meet zero waste by 2050," adds Fergus- son. For Severn Trent, collaborating with academia and other stakeholders is key to driving innovation in this area. As well as working with Cranfield University to develop anaerobic technology [see case study], the company is also collaborating on a new development with Coventry Uni- versity that will produce hydrogen from waste materials using renewable energy produced at its sites. Looking ahead The future sustainability of the water industry is heavily dependent on the way wastewater is managed. But shiƒing towards a more circular approach is about more than just delivering an alternative source of clean water to meet rising de- mand. Wastewater is a largely untapped resource, with the potential to have wide- ranging impact in areas such as energy production, agriculture and industrial development. With the emergence of new technolo- gies, increased collaboration will be key for the industry as it forges ahead into a new era of wastewater management. Working closely with research partners to harness the potential value of wastewater, while engaging with communities, could help secure the sustainability of the water system to 2050 and beyond. www.wwtonline.co.uk | WWT | NOVEMBER 2019 | 17 • UKWIR'S BIG QUESTION How do we maximise recovery of useful resources and achieve zero waste by 2050? UKWIR aims to establish what wastes have value that is not currently being recovered. It will be crucial to assess the value of these wastes, as well as any environmental impact, to provide evidence to influence the way they are regulated as well as raising awareness of these opportunities amongst customers. UKWIR's approach to answering this Big Question is expected to cover some high-level outcomes, including: • Zero waste to landfill • Minimising use of finite resources • Securing reuse routes that will maximise value for society • Recovery at the most economic point is normal practice and is promoted • Value of waste is reflected by regulation Severn Trent has recently opened a new multi-million pound demonstra- tion test-bed site at Spernal STW in Redditch and will be using this to validate technologies and flowsheets that can be used to upgrade its waste- water treatment works to resource recovery factories. The test-bed offers the opportunity to evaluate energy neutral wastewater treatment and to recover valuable materials contained in wastewater. Energy neutral sewage treatment The initial focus of the trial programme will be on low energy treatment con- sisting of enhanced primary treatment and mainstream anaerobic treat- ment. An enhanced primary treatment stage removes more suspended solids and more organic load than conven- tional primary settlement tanks. This directs more of the organic load to the energy generating anaerobic sludge di- gesters and less to the energy consum- ing wastewater secondary treatment process. Severn Trent has been developing the anaerobic technology over the last 10 years with one of its research partners, Cranfield University. Anaero- bic treatment is already successfully used in warm countries like Brazil, but recent research breakthroughs with anaerobic membrane bioreactors (AnMBRs) have developed a process capable of efficient treatment in tem- perate climates like the UK's. In 2020 the company plans to commission the largest demonstration scale AnMBR system in Europe, capable of treat- ing up to 500m3/d. The AnMBR will degrade the organic material in sewage without the need for air and in doing so will produce methane that can generate renewable electricity. Nutrient recovery In most of Severn Trent's wastewater treatment plants the company also removes nutrients – nitrogen and phosphorus – to protect the streams and rivers it discharges into. Nutrients, however, are an essential resource, they are a component of all living cells and without them it is impossible to grow crops, fruit or vegetables. Nitro- gen fertilisers are manufactured by the energy intensive Haber-Bosch process which chemically converts nitrogen from the air to ammonia. Phosphorus is a non-renewable, finite resource that is mined and incorporated into fertilisers. Consequently, the Earth's phosphate rock reserves are becoming rapidly depleted. There is a compelling argument, therefore, to recover both nitrogen and phosphorus from sewage. Severn Trent already has a full-scale plant that recovers phosphorus in the form of struvite (magnesium ammo- nium phosphate) at its Nottingham sewage treatment works. Mainstream anaerobic treatment will not remove nitrogen and phosphorus from the sew- age, which in the context of nutrient recovery is yet a further advantage. The effluent from an AnMBR will be rela- tively rich in nitrogen and phosphorus, but crucially it is free from solids and hence very suitable for adsorption and ion exchange based nutrient recov- ery technologies that the company will also evaluate at Spernal. These technologies, developed by Cranfield University, use a media – mesolite for ammonia recovery and an iron nano- particle embedded ion exchange bead for phosphorus recovery. Future opportunities This work in developing resource recovery from sewage has been strongly supported by the company's involvement in a number of EU research projects. The EU's Horizon 2020 Innovation Fund has provided ap- proximately £450,000 worth of funding for the AnMBR demonstration plant through the "NextGen" project. This European consortium, consisting of over 30 world-leading partners from across the EU, is setting out a four-year programme to evaluate and champion circular economy solutions and sys- tems in the water sector. • CASE STUDY: SPERNAL STW TEST BED WASTEWATER QUALITY Severn Trent's testbed site at Spernal STW.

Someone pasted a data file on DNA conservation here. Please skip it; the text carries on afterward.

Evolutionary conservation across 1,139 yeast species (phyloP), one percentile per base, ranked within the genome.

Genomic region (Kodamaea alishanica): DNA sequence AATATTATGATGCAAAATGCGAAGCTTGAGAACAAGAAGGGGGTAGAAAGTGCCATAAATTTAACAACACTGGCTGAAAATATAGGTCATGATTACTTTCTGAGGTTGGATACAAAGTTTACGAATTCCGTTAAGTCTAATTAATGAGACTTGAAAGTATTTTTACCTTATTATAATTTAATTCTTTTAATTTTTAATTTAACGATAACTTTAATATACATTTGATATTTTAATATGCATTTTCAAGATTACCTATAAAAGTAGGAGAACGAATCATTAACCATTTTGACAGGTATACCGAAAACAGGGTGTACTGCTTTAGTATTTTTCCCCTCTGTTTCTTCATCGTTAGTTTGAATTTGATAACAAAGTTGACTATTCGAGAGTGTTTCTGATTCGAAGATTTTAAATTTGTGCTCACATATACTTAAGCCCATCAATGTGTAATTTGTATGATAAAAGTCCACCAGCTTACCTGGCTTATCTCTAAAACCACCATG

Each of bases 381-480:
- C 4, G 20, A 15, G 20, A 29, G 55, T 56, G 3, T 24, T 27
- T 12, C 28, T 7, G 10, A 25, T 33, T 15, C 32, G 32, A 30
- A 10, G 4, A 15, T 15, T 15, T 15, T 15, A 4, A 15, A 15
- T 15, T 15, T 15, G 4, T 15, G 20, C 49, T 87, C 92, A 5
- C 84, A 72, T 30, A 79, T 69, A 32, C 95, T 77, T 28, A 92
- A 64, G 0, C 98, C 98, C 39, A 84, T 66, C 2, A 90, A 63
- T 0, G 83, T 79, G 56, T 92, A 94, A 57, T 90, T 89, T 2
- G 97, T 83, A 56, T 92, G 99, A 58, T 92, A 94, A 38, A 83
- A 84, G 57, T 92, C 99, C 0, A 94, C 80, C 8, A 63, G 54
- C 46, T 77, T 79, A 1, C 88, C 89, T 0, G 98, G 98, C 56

Articles in this issue

Links on this page

Archives of this issue

view archives of Water & Wastewater Treatment - WWT November 2019